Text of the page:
Mycorrhizal Fungi
Garden Soils
Biological Horticulture
Living Soil The difference between dirt and soil is life. Dirt may have all the minerals in the world, and trace elements—but without life in it (bacteria, fungi, nematodes, arthropods) it can't be called soil.

Compost Tea Take a heaping measure of bacterially decomposing organic matter suspend in water, mix thoroughly and apply to your soil and stand back. A mix of organic matter, humic acid, worm castings, and forest floor fungal spores, Compost Tea is an excellent innoculent to bring life into a dynamic, active soil base. More...
Soil is Alive Living soil produces living plants. Prove it to yourself: find a new young thriving plant in the wild, expose the soil beneath its roots and look for the tell-tale signs of life: bugs, worms, the fine white network of fungal hyphae and the white dots of fungal spores.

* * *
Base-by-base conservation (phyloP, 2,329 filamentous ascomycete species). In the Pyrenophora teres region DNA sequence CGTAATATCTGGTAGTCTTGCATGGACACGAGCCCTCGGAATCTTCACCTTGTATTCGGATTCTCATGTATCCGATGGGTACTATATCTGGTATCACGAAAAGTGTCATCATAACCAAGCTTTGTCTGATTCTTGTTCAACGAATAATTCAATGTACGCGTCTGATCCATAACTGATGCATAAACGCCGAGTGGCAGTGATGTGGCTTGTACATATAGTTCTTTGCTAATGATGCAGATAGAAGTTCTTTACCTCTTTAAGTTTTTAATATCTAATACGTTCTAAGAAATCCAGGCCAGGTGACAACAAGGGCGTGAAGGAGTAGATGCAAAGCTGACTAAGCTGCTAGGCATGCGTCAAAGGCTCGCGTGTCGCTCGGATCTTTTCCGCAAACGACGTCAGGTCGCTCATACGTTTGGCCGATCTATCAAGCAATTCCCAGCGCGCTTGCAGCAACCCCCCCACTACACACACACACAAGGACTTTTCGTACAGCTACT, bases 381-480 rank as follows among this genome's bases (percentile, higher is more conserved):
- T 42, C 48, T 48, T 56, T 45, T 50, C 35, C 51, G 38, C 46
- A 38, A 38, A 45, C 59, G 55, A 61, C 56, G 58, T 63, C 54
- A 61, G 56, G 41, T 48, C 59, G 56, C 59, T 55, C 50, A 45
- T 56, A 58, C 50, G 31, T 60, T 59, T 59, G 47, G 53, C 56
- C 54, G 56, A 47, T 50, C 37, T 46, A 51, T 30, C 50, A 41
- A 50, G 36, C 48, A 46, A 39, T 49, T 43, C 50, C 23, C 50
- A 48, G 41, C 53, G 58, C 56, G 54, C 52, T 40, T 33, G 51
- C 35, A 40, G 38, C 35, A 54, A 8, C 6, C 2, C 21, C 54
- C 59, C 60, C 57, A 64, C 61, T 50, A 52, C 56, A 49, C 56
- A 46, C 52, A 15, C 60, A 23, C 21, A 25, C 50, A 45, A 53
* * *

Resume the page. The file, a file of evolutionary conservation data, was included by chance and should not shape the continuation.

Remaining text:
Eat and Poop Earthworms feed on other microbes in the soil and produce worm castings, an excellent food for all plants. They aerate the soil, increase porosity, and are a great indicator of a healthy, active, living soil.
Give and Take The roots of a plant, whether it's a carrot or an apple tree, live in a symbiotic relationship with mycorrhizal fungi which feed on the sugar that the plants roots provide, while the fungi feed the plant nutrients that it needs. The oxygen and water cycle is just the beginning. The mutually benificial relationship between plants and fungi is truly amazing.

Hyphae Irrigation Soil fungi are known to have an extensive network of hyphae that can extend for many miles in vast networks that are the largest living organism on the planet. Chemical fertilizers kill fungi and can quickly turn a living soil into dead dirt.